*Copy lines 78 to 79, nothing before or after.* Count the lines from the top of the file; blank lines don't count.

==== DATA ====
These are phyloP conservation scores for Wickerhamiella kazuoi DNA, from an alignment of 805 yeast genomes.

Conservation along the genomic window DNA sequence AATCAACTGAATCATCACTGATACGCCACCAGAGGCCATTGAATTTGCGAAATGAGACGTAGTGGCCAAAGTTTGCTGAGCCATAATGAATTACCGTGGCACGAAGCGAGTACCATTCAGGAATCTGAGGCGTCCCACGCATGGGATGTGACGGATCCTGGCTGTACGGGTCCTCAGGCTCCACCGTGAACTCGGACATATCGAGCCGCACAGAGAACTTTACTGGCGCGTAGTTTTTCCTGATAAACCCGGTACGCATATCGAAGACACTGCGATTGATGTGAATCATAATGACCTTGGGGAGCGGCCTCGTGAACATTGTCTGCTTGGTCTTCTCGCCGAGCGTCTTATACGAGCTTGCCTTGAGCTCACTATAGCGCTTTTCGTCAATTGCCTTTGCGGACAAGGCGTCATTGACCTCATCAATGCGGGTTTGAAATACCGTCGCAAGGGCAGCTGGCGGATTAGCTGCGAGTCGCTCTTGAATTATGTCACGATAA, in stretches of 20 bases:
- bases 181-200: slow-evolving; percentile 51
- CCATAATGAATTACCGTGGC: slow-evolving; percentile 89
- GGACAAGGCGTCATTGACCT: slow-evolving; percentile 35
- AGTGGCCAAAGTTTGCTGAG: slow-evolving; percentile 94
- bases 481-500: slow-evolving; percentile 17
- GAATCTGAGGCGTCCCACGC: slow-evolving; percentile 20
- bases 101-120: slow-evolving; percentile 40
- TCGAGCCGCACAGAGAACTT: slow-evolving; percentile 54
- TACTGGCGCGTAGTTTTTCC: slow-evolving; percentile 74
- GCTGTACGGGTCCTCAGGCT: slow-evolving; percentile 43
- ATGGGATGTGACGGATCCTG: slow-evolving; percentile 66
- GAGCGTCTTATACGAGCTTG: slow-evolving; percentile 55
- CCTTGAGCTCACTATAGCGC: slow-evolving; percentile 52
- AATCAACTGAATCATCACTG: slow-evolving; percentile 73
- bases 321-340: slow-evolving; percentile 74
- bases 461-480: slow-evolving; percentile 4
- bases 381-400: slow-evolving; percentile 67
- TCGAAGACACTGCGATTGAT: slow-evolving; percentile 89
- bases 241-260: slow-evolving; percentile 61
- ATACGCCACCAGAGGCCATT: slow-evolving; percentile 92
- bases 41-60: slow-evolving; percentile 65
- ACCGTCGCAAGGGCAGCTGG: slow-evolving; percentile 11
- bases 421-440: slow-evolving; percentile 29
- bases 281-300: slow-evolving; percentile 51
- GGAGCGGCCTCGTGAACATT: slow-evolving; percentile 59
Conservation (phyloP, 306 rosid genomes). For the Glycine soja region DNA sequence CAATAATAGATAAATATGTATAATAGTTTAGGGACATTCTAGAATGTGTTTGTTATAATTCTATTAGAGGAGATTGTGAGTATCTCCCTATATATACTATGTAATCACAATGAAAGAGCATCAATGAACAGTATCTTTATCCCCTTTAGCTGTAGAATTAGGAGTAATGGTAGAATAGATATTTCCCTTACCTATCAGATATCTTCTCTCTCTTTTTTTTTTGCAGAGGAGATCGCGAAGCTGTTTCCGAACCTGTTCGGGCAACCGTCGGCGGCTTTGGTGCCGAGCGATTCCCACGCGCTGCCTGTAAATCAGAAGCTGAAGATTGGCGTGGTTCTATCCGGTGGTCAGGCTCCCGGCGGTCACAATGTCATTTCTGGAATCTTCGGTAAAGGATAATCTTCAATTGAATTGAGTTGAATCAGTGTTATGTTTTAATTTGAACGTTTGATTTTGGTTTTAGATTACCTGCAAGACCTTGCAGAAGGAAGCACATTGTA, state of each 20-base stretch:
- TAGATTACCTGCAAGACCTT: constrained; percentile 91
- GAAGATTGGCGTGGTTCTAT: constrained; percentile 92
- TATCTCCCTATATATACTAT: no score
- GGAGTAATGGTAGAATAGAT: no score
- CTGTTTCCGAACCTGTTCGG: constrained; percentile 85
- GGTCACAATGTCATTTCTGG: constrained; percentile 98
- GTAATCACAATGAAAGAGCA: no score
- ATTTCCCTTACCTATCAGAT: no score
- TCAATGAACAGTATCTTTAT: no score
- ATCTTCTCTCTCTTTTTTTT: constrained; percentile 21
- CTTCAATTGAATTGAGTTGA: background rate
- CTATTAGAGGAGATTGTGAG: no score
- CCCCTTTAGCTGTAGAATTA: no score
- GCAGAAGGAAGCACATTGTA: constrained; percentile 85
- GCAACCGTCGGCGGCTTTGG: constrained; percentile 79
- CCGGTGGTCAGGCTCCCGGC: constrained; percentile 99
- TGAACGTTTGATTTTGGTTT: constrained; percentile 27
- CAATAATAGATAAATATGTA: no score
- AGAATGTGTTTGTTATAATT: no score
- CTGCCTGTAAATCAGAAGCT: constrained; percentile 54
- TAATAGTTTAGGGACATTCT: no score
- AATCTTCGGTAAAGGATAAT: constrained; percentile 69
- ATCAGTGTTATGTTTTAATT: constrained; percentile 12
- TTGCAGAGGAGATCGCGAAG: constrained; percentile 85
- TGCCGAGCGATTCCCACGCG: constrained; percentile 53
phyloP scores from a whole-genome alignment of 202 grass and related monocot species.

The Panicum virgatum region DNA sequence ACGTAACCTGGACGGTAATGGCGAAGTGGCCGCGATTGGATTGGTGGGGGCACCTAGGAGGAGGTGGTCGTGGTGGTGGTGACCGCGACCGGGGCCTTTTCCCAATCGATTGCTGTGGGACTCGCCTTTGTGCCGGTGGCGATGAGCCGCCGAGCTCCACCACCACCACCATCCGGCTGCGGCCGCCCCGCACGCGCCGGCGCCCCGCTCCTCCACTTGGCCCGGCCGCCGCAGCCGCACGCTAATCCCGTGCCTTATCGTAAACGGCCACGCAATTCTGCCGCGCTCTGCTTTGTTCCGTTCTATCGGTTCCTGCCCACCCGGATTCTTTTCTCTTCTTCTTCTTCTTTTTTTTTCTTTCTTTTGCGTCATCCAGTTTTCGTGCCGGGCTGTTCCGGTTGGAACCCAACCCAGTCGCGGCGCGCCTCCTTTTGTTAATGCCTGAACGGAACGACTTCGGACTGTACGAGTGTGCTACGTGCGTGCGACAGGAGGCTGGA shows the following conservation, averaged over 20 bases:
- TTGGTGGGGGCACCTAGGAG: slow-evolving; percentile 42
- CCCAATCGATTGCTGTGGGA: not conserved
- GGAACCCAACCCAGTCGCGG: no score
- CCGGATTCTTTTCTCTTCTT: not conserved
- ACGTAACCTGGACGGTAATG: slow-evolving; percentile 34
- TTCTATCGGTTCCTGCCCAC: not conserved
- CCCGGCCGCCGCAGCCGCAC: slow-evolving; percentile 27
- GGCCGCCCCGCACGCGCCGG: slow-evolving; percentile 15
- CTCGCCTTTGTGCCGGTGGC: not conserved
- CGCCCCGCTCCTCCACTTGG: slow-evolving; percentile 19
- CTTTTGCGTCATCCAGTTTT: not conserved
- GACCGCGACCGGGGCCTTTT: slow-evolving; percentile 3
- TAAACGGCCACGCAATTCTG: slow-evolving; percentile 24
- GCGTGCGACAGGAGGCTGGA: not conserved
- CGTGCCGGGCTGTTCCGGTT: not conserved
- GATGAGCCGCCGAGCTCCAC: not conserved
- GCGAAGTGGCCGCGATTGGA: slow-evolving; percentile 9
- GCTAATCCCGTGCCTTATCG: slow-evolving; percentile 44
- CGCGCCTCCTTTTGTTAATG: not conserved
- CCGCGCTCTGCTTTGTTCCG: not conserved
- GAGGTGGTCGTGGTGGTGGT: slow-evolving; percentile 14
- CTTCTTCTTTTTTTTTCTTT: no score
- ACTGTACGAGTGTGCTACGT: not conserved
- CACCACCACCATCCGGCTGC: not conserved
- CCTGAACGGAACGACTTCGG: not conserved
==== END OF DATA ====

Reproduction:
- ACTGTACGAGTGTGCTACGT: not conserved
- CACCACCACCATCCGGCTGC: not conserved